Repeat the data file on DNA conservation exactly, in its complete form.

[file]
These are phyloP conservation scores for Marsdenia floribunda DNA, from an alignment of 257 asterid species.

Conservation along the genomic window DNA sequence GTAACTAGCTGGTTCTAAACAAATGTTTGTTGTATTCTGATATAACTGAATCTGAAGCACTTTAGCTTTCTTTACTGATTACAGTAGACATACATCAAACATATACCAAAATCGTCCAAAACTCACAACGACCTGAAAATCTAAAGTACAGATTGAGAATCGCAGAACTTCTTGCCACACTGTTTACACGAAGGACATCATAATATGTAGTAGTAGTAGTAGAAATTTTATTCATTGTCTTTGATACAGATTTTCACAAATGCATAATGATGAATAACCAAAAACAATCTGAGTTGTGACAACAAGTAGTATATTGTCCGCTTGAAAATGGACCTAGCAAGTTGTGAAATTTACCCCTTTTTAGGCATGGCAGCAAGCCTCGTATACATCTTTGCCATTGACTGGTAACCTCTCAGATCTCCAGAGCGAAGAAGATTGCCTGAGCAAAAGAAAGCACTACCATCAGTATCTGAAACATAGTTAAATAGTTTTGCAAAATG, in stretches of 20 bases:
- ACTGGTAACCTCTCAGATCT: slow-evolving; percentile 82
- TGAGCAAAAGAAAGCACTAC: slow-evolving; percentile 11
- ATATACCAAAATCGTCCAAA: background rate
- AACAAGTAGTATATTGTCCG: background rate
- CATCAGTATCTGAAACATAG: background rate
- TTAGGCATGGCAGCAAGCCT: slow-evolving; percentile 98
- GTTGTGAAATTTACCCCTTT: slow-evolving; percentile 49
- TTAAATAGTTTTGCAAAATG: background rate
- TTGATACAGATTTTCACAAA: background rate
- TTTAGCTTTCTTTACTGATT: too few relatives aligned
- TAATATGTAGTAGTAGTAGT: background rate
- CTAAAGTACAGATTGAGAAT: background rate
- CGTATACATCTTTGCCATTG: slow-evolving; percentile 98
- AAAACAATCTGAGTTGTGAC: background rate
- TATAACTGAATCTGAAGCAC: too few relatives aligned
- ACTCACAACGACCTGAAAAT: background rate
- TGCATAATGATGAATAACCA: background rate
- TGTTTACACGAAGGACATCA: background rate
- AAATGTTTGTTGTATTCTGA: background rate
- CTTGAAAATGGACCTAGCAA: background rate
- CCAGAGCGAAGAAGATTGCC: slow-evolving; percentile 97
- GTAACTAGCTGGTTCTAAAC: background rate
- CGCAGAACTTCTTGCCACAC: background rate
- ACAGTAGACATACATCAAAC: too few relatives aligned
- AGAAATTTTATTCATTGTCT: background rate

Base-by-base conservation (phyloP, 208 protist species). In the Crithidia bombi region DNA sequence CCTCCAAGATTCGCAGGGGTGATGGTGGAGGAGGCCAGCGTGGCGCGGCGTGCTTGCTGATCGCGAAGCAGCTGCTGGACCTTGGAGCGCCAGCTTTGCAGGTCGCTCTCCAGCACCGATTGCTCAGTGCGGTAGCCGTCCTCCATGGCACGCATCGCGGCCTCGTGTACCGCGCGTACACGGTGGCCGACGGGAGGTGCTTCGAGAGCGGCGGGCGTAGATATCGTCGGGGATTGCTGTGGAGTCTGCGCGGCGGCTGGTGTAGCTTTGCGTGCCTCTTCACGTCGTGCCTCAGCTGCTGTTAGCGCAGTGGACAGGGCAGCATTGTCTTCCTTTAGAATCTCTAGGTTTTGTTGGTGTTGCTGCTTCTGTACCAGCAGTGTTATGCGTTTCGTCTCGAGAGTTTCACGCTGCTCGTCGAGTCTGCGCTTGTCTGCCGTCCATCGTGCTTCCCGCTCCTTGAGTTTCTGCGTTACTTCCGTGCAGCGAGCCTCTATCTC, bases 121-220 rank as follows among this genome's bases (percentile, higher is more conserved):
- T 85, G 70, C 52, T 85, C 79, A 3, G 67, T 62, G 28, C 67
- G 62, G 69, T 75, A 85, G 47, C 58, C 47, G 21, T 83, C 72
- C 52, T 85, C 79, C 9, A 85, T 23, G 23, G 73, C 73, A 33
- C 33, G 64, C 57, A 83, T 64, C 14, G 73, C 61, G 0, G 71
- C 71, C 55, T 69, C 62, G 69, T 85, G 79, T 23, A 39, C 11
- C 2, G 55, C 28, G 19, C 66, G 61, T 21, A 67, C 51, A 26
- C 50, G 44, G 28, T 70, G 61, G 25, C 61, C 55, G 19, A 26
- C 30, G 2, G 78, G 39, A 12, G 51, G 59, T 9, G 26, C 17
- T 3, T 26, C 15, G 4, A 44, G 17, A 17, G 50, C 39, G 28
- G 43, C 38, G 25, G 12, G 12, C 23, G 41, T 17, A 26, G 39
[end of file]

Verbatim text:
These are phyloP conservation scores for Marsdenia floribunda DNA, from an alignment of 257 asterid species.

Conservation along the genomic window DNA sequence GTAACTAGCTGGTTCTAAACAAATGTTTGTTGTATTCTGATATAACTGAATCTGAAGCACTTTAGCTTTCTTTACTGATTACAGTAGACATACATCAAACATATACCAAAATCGTCCAAAACTCACAACGACCTGAAAATCTAAAGTACAGATTGAGAATCGCAGAACTTCTTGCCACACTGTTTACACGAAGGACATCATAATATGTAGTAGTAGTAGTAGAAATTTTATTCATTGTCTTTGATACAGATTTTCACAAATGCATAATGATGAATAACCAAAAACAATCTGAGTTGTGACAACAAGTAGTATATTGTCCGCTTGAAAATGGACCTAGCAAGTTGTGAAATTTACCCCTTTTTAGGCATGGCAGCAAGCCTCGTATACATCTTTGCCATTGACTGGTAACCTCTCAGATCTCCAGAGCGAAGAAGATTGCCTGAGCAAAAGAAAGCACTACCATCAGTATCTGAAACATAGTTAAATAGTTTTGCAAAATG, in stretches of 20 bases:
- ACTGGTAACCTCTCAGATCT: slow-evolving; percentile 82
- TGAGCAAAAGAAAGCACTAC: slow-evolving; percentile 11
- ATATACCAAAATCGTCCAAA: background rate
- AACAAGTAGTATATTGTCCG: background rate
- CATCAGTATCTGAAACATAG: background rate
- TTAGGCATGGCAGCAAGCCT: slow-evolving; percentile 98
- GTTGTGAAATTTACCCCTTT: slow-evolving; percentile 49
- TTAAATAGTTTTGCAAAATG: background rate
- TTGATACAGATTTTCACAAA: background rate
- TTTAGCTTTCTTTACTGATT: too few relatives aligned
- TAATATGTAGTAGTAGTAGT: background rate
- CTAAAGTACAGATTGAGAAT: background rate
- CGTATACATCTTTGCCATTG: slow-evolving; percentile 98
- AAAACAATCTGAGTTGTGAC: background rate
- TATAACTGAATCTGAAGCAC: too few relatives aligned
- ACTCACAACGACCTGAAAAT: background rate
- TGCATAATGATGAATAACCA: background rate
- TGTTTACACGAAGGACATCA: background rate
- AAATGTTTGTTGTATTCTGA: background rate
- CTTGAAAATGGACCTAGCAA: background rate
- CCAGAGCGAAGAAGATTGCC: slow-evolving; percentile 97
- GTAACTAGCTGGTTCTAAAC: background rate
- CGCAGAACTTCTTGCCACAC: background rate
- ACAGTAGACATACATCAAAC: too few relatives aligned
- AGAAATTTTATTCATTGTCT: background rate

Base-by-base conservation (phyloP, 208 protist species). In the Crithidia bombi region DNA sequence CCTCCAAGATTCGCAGGGGTGATGGTGGAGGAGGCCAGCGTGGCGCGGCGTGCTTGCTGATCGCGAAGCAGCTGCTGGACCTTGGAGCGCCAGCTTTGCAGGTCGCTCTCCAGCACCGATTGCTCAGTGCGGTAGCCGTCCTCCATGGCACGCATCGCGGCCTCGTGTACCGCGCGTACACGGTGGCCGACGGGAGGTGCTTCGAGAGCGGCGGGCGTAGATATCGTCGGGGATTGCTGTGGAGTCTGCGCGGCGGCTGGTGTAGCTTTGCGTGCCTCTTCACGTCGTGCCTCAGCTGCTGTTAGCGCAGTGGACAGGGCAGCATTGTCTTCCTTTAGAATCTCTAGGTTTTGTTGGTGTTGCTGCTTCTGTACCAGCAGTGTTATGCGTTTCGTCTCGAGAGTTTCACGCTGCTCGTCGAGTCTGCGCTTGTCTGCCGTCCATCGTGCTTCCCGCTCCTTGAGTTTCTGCGTTACTTCCGTGCAGCGAGCCTCTATCTC, bases 121-220 rank as follows among this genome's bases (percentile, higher is more conserved):
- T 85, G 70, C 52, T 85, C 79, A 3, G 67, T 62, G 28, C 67
- G 62, G 69, T 75, A 85, G 47, C 58, C 47, G 21, T 83, C 72
- C 52, T 85, C 79, C 9, A 85, T 23, G 23, G 73, C 73, A 33
- C 33, G 64, C 57, A 83, T 64, C 14, G 73, C 61, G 0, G 71
- C 71, C 55, T 69, C 62, G 69, T 85, G 79, T 23, A 39, C 11
- C 2, G 55, C 28, G 19, C 66, G 61, T 21, A 67, C 51, A 26
- C 50, G 44, G 28, T 70, G 61, G 25, C 61, C 55, G 19, A 26
- C 30, G 2, G 78, G 39, A 12, G 51, G 59, T 9, G 26, C 17
- T 3, T 26, C 15, G 4, A 44, G 17, A 17, G 50, C 39, G 28
- G 43, C 38, G 25, G 12, G 12, C 23, G 41, T 17, A 26, G 39